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Texas Oil Company Sentenced to Pay $12 Million for Clean Air Act Violations and Obstruction Crimes in Louisiana / Sentence is the largest ever criminal fine in Louisiana for air pollution

Release Date: 12/16/2011
Contact Information: Stacy Kika, Kika.stacy@epa.gov, 202-564-0906, 202-564-4355

WASHINGTON — Pelican Refining Company LLC, was sentenced to pay $12 million for felony violations of the Clean Air Act and to obstruction of justice charges in federal court in Lafayette, La. announced Cynthia Giles, assistant administrator for the U.S. Environmental Protection Agency’s Office of Enforcement and Compliance Assurance, and Ignacia S. Moreno, assistant attorney general of the Environment and Natural Resources Division of the Department of Justice.

“Facilities have a responsibility to protect their employees and local residents by following our nation’s environmental laws,” said Cynthia Giles, assistant administrator for EPA’s Office of Enforcement and Compliance Assurance. "Corporations that choose to cut corners and ignore these critical safeguards will face significant consequences.”

“This corporation operated without even the most basic requirements of an environmental compliance plan and endangered the public and its own employees by implementing unsafe practices in violation of its permit and reporting requirements,” said Ignacia S. Moreno, assistant attorney general for the Environment and Natural Resources Division of the Department of Justice. “Today's plea demonstrates that the Justice Department will continue to vigorously prosecute those who violate environmental and workplace safety laws.”‬

Pelican was sentenced to pay a $12 million penalty, which includes a $10 million criminal fine and $2 million in community service payments that will go toward various environmental projects in Louisiana, including air pollution monitoring. The criminal fine is the largest ever in Louisiana for violations of the Clean Air Act. Pelican is also prohibited from future operations unless it implements an environmental compliance plan, which includes independent quarterly audits by an outside firm and oversight by a court-appointed monitor.

In a joint factual statement filed in court, Pelican, headquartered in Houston, Texas, admitted that the company had knowingly committed criminal violations of its operating permit at the refinery located in Lake Charles, La. The violations were discovered during a March 2006 inspection by the Louisiana Department of Environmental Quality (LDEQ) and the Environmental Protection Agency (EPA), which identified numerous unsafe operating conditions. Pelican also pleaded guilty to obstruction of justice for submitting materially false deviation reports to LDEQ, the agency that administers the federal Clean Air Act in Louisiana.

Pelican admitted to the following:

• Pelican had no company budget, no environmental department and no environmental manager;


• In order to comply with a permit issued under the Clean Air Act, the refinery was required to use certain key pollution prevention equipment, but that equipment was either not functioning, poorly maintained, improperly installed, improperly placed into service and/or improperly calibrated;


• It was a routine practice for over a year to use an emergency flare gun to re-light the flare tower at the refinery designed to burn off toxic gasses and provide for the safe combustion of potentially explosive chemicals; because the pilot light was not functioning properly, employees would take turns trying to shoot the flare gun to relight the explosive gasses;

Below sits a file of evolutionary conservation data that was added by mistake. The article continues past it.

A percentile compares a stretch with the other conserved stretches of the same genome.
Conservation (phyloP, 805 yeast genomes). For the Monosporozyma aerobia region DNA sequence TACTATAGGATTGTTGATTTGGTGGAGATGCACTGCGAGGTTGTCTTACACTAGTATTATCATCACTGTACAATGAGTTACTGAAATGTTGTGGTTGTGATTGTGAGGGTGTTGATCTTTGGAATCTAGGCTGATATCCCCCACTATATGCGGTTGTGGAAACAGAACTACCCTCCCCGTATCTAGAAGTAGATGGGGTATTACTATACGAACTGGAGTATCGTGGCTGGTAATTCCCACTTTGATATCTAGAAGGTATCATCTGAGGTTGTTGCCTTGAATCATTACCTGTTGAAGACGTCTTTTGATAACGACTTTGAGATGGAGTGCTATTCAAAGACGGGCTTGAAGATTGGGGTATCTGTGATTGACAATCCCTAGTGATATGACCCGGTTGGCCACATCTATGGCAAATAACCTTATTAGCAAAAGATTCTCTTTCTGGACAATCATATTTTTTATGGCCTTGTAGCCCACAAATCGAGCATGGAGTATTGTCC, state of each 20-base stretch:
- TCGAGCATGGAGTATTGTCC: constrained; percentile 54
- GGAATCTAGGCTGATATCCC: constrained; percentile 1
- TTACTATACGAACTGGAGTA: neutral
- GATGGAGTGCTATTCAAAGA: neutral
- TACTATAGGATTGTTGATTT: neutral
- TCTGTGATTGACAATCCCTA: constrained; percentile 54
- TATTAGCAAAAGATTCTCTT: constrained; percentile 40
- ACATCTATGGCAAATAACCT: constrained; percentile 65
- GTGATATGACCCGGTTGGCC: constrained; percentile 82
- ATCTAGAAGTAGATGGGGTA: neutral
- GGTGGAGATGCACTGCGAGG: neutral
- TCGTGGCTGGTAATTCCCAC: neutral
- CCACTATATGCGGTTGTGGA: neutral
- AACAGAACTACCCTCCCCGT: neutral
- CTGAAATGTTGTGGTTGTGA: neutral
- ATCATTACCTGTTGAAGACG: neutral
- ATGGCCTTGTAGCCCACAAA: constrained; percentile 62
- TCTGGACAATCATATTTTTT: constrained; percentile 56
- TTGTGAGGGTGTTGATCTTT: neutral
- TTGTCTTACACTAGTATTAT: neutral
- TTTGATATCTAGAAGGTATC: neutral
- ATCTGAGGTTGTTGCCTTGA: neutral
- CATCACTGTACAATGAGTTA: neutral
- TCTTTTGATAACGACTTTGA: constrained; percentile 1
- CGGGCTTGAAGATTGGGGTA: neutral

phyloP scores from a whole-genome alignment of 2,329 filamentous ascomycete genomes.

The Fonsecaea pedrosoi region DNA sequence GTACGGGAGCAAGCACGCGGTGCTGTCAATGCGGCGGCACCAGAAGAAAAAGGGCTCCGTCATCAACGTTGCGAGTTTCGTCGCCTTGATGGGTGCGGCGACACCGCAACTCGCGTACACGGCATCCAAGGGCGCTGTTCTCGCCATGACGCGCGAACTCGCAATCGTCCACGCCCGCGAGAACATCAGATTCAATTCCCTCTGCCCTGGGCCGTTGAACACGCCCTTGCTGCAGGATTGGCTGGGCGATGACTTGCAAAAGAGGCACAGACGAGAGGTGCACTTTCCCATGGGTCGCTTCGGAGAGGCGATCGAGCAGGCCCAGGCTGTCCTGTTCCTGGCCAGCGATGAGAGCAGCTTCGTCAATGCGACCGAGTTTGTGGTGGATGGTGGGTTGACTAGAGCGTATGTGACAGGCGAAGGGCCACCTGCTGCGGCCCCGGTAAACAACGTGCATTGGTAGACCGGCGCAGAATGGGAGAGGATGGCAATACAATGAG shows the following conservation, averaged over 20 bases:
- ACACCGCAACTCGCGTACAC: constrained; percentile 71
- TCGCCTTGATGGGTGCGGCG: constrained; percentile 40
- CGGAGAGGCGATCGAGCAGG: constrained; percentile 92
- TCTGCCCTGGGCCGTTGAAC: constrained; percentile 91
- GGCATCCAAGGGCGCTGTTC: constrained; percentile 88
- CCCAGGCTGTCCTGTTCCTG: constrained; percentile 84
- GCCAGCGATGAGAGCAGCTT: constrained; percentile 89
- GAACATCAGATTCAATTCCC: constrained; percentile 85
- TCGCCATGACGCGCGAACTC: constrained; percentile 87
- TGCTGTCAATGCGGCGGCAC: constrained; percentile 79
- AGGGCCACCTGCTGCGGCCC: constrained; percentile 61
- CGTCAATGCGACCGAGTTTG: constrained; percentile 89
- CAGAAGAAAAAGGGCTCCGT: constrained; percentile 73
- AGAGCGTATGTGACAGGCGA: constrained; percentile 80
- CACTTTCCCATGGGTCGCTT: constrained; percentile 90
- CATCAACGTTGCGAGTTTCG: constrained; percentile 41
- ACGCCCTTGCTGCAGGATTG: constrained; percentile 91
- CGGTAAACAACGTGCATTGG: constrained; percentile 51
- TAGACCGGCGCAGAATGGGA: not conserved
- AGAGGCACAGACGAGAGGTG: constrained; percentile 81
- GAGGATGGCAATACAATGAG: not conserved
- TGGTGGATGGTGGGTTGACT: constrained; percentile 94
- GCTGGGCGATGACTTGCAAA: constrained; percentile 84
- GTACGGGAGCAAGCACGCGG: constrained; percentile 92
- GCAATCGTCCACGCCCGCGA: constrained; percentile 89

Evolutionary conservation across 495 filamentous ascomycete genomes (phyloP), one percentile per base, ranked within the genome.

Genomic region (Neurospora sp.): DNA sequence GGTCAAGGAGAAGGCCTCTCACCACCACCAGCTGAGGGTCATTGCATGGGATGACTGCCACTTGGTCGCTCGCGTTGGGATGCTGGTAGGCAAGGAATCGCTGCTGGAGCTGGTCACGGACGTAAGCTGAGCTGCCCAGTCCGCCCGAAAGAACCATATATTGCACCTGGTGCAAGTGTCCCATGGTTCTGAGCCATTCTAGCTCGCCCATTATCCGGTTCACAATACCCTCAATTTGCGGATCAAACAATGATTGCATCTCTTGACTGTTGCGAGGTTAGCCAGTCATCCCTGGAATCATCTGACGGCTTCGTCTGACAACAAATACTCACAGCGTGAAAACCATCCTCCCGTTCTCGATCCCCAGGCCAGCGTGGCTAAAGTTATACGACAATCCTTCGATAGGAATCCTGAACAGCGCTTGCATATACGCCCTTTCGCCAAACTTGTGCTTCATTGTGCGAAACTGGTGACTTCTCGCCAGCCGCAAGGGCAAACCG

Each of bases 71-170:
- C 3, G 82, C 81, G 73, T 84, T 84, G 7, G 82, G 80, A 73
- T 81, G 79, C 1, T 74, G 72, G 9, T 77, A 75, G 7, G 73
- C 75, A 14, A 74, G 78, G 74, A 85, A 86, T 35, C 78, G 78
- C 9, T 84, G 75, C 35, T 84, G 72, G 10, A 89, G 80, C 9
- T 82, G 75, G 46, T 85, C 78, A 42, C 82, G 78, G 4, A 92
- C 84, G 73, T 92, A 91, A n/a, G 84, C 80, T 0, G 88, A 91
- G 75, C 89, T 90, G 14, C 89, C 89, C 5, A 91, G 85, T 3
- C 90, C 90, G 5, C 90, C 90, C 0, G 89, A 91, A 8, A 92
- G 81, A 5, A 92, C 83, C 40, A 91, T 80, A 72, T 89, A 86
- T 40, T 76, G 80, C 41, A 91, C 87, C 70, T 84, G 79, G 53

• Sour crude oil was stored in a tank that was not properly placed into service and remained in the tank after the roof sank;


• A caustic scrubber designed to remove hydrogen sulfide from emissions was bypassed;


• A continuous emission monitoring system (CEMS) designed to measure the hydrogen sulfide levels in refinery emissions was not working properly, and


• Pelican provided false information to the State of Louisiana and the State of Texas concerning the laboratory testing of asphalt.


Byron Hamilton, the Pelican vice-president who oversaw operations at the Lake Charles refinery since 2005 from an office in Houston, Texas pleaded guilty on July 6, 2011, to negligently placing persons in imminent danger of death and serious bodily injury as a result of negligent releases at the refinery. Hamilton faces up to one year in prison and a $200,000 fine for each of the two Clean Air Act counts. On Oct. 31, 2011, Pelican’s former asphalt facilities manager, Mike LeBleu, also pleaded guilty to a negligent endangerment charge under the Clean Air Act.

The government’s investigation of the Pelican Refinery continues. Under the Crime Victims’ Rights Act, crime victims are afforded certain statutory rights, including the opportunity to attend all public hearings and provide input to the prosecution. Any person adversely impacted is encouraged to learn more about the case and the Crime Victims’ Rights Act or contact the Victim Witness Coordinator for the U.S. Attorney’s Office, Western District of Louisiana.

The criminal investigation is being conducted by the EPA Criminal Investigation Division in Baton Rouge and the Louisiana State Police, with assistance from the Louisiana Department of Environmental Quality. The case is being prosecuted by U.S. Attorney Stephanie Finley, Richard A. Udell, Senior Trial Attorney of the Environmental Crimes Section of the Environment and Natural Resources Division of the U.S. Department of Justice, Trial Attorney Christopher Hale with the Environmental Crimes Section.


More information on EPA’s criminal enforcement program:
http://www.epa.gov/compliance/criminal/index.html

Read the joint factual statement:
http://www.epa.gov/compliance/criminal/investigations/pelican-jfs-10-21-11.pdf

Photos:
http://www.epa.gov/compliance/criminal/investigations/pelican-exhibits.pdf